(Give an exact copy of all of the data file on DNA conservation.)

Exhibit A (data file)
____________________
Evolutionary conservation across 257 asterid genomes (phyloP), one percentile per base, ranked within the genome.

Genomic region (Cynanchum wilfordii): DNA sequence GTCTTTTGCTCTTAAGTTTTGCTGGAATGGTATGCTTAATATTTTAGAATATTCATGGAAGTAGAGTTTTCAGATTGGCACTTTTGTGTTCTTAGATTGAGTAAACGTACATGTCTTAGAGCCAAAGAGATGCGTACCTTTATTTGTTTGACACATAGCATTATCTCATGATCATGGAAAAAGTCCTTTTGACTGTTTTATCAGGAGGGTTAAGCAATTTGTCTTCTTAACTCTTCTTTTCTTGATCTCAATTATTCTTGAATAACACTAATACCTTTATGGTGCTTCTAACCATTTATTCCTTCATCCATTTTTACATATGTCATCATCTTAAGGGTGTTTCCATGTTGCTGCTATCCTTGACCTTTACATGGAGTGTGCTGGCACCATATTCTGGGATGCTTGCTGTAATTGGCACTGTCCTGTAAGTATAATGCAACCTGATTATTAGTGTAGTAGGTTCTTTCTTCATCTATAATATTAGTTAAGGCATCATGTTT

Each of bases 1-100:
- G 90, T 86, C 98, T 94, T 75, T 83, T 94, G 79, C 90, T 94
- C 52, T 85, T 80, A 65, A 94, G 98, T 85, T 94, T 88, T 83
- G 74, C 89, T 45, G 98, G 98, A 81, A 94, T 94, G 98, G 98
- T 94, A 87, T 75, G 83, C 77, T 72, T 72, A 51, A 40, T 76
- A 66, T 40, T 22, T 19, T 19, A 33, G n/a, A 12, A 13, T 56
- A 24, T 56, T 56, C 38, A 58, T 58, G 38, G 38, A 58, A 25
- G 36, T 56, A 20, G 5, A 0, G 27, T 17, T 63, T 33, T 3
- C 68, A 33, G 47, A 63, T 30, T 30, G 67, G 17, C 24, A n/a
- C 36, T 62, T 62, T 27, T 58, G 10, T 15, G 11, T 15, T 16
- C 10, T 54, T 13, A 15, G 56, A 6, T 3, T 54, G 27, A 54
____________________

Evolutionary conservation across 257 asterid genomes (phyloP), one percentile per base, ranked within the genome.

Genomic region (Cynanchum wilfordii): DNA sequence GTCTTTTGCTCTTAAGTTTTGCTGGAATGGTATGCTTAATATTTTAGAATATTCATGGAAGTAGAGTTTTCAGATTGGCACTTTTGTGTTCTTAGATTGAGTAAACGTACATGTCTTAGAGCCAAAGAGATGCGTACCTTTATTTGTTTGACACATAGCATTATCTCATGATCATGGAAAAAGTCCTTTTGACTGTTTTATCAGGAGGGTTAAGCAATTTGTCTTCTTAACTCTTCTTTTCTTGATCTCAATTATTCTTGAATAACACTAATACCTTTATGGTGCTTCTAACCATTTATTCCTTCATCCATTTTTACATATGTCATCATCTTAAGGGTGTTTCCATGTTGCTGCTATCCTTGACCTTTACATGGAGTGTGCTGGCACCATATTCTGGGATGCTTGCTGTAATTGGCACTGTCCTGTAAGTATAATGCAACCTGATTATTAGTGTAGTAGGTTCTTTCTTCATCTATAATATTAGTTAAGGCATCATGTTT

Each of bases 1-100:
- G 90, T 86, C 98, T 94, T 75, T 83, T 94, G 79, C 90, T 94
- C 52, T 85, T 80, A 65, A 94, G 98, T 85, T 94, T 88, T 83
- G 74, C 89, T 45, G 98, G 98, A 81, A 94, T 94, G 98, G 98
- T 94, A 87, T 75, G 83, C 77, T 72, T 72, A 51, A 40, T 76
- A 66, T 40, T 22, T 19, T 19, A 33, G n/a, A 12, A 13, T 56
- A 24, T 56, T 56, C 38, A 58, T 58, G 38, G 38, A 58, A 25
- G 36, T 56, A 20, G 5, A 0, G 27, T 17, T 63, T 33, T 3
- C 68, A 33, G 47, A 63, T 30, T 30, G 67, G 17, C 24, A n/a
- C 36, T 62, T 62, T 27, T 58, G 10, T 15, G 11, T 15, T 16
- C 10, T 54, T 13, A 15, G 56, A 6, T 3, T 54, G 27, A 54